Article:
I remember stepping back and seeing 14 people working frantically to save her life. This couldn't possibly be real. My daughter was healthy, just 2 hours ago. What was happening to her? Was this like in the movie "Matrix" where reality was not reality. I just couldn't believe what was happening. And I sensed that she was dying in front of our eyes, with every doctor and nurse working frantically. She was given Lasix, mannitol, lidocaine, acyclovir, .... A cardiologist was called and an echogram was done. It was not her heart. A CAT scan was booked and they continued to try to stabilize her. It was about 9 p.m. when she had the CAT scan. At 9:20, Dr Rutka, a neurosurgeon at the hospital came to tell us that our daughter had a massive bleed in her brain and that they had to operate immediately in order to save her life. They had to prepare her for the operating room. The time was 9:20. At about 10 p.m. she was taken into the operating room where the team worked to save her. At 2 am, Dr Rutka came into the waiting room to inform us that our daughter had a massive bleed of about 5cm in her brain stem and that she had almost died. She had lost so much blood that they had to give her a transfusion. He told us that the cause was a very large AVM. I remember his words very clearly. He informed us that it was the second largest AVM that he had ever seen and that it was very difficult to remove that blood clot. He had to leave some clot because of the difficulty accessing it without damaging the blood vessels and causing further bleeding. He told us that he had inserted an EVD (external ventricular drainage) tube, which would drain the excess spinal fluid and blood into a sterile bag. This should relieve some pressure on her brain. He told us that she had hydrocephalus in the brain because of the bleed. In addition, I remember him telling us that because of so much blood in the ventricles, that she would have to have a shunt put in the near future. She was to be transferred to the Critical Care Unit.

The next two weeks, Elizabeth was in the Critical Care Unit at the Hospital for Sick Children. These were tense moments. Her prognosis was poor, meaning that they didn't know if she would make it. She was put on a paralytic drug the first day so that she wouldn't fight the ventilator and raise her intracranial pressure. She had tubes running from everywhere. She was attached to a ventilator, which was breathing for her. She had a Nasogastric tube inserted through the nose into her stomach where they fed her. She was hooked up to intravenous lines where she was getting medications and solutions fed into her bloodstream. She had an EVD (external ventricular drain) tube drilled into her skull and inserted into the ventricles of the brain in order to drain cerebral spinal fluid and blood into a sterile bag. The drainage was quite bloody and continued to be so for several weeks. She had a catheter inserted into her bladder to drain urine.

She was hooked up to many machines monitoring her heart rate and conduction, her blood pressure, her oxygen perfusion, her intracranial pressure. A ventilator controlled her respiration rate. The nurses monitored her urine by measuring volume and specific gravity. Her cerebral spinal fluid drainage was measured hourly. She looked close to death's door. It was very frightening to see.

Every two hours, the nurses and doctors would wake her up and check her responses to monitor for alertness. It was reassuring as the time went on that she would track, wiggle her fingers and toes on command and blink her eyes. I knew that in spite of all the trauma that she had endured, she was quite aware.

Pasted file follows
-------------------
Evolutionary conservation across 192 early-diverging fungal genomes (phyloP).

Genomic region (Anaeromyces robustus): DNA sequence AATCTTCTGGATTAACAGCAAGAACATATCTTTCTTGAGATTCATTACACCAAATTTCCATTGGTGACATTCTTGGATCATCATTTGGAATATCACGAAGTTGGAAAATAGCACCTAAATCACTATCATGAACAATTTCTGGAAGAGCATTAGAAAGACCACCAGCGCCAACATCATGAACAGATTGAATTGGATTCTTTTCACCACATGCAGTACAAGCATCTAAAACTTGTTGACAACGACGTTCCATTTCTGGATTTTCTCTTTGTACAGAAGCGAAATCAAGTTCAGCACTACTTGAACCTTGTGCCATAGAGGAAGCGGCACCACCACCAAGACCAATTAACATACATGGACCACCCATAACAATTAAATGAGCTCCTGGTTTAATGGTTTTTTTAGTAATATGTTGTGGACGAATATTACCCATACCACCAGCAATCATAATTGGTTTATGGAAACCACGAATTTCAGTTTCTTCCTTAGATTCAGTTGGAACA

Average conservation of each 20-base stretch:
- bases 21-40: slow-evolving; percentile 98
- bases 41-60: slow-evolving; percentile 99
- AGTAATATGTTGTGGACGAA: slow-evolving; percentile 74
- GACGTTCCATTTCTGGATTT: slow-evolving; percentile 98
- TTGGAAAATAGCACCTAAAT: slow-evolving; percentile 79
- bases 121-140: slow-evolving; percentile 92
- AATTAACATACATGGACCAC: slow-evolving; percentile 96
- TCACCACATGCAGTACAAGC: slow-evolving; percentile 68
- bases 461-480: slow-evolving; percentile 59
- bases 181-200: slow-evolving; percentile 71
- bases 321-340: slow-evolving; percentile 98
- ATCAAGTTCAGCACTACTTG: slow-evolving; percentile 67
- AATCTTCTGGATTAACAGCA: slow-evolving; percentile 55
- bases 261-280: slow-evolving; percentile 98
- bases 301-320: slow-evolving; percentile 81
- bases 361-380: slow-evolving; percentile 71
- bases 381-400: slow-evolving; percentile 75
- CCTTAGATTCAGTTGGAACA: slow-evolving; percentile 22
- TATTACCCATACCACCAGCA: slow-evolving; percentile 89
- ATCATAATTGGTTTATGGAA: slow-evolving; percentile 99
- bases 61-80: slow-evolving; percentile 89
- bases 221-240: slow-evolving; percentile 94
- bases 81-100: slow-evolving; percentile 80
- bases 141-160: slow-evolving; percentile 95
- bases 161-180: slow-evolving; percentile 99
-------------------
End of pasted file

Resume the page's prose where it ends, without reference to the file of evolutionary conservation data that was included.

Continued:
Even though I was suffering unbelievable agony and stress during this time, I was quite impressed with the professionalism of all the staff. Both nurses and physicians were kind and considerate of the patient and the family. They would talk to our daughter and explain every thing that they were doing. They would try to ensure her dignity at all times in spite of all the invasive procedures that were done to her. Staff was very good in answering all our questions, explaining things. and reassuring us.

We stayed by Elizabeth's side all the time. We slept in the waiting room with the other parents. We ate all our meals in the hospital. We were allowed to visit her in the Critical Care Unit whenever we wanted, whether it was in the day or in the middle of the night. These were tense and exhausting times.

Because she was on a ventilator, she picked up a pseudomonas infection in her lungs, which they treated her with antibiotics. Her blood pressure continued to be high, so she was treated with nitroprusside. She continued to be on a ventilator. Several times the nursing and the respiratory therapists would try to wean her, but she was not able to breathe on her own. There was some thought about permanent damage to the brain stem because of the force of the massive bleed. I had terrible nightmares about her living a life hooked on a ventilator. The physicians discussed inserting a tracheotomy, but I resisted the idea. I was quite aware of the scars that it would leave, which can be traumatic for a young girl. I pleaded with them to wait a bit. If they had to, I would not object, but I wanted to wait until the last possible minute. Apparently, if one is on a ventilator for more than 2 weeks, without a tracheotomy, permanent lung damage can occur.

One week after the bleed, Elizabeth had an angiogram done to determine more information about the AVM. It showed a massive AVM of 3.5 cm in her left cerebellum. The AVM was being fed by 3 large arteries. After she woke up from the anaesthetic, we found that she was not able to move her left arm and leg at all. Even though none of the staff would admit it, I clearly felt she had stroked from the angiogram. The angiogram showed a vasospasm in a major artery in the brain. This apparently was quite dangerous. The physicians put her on nimodipine for this.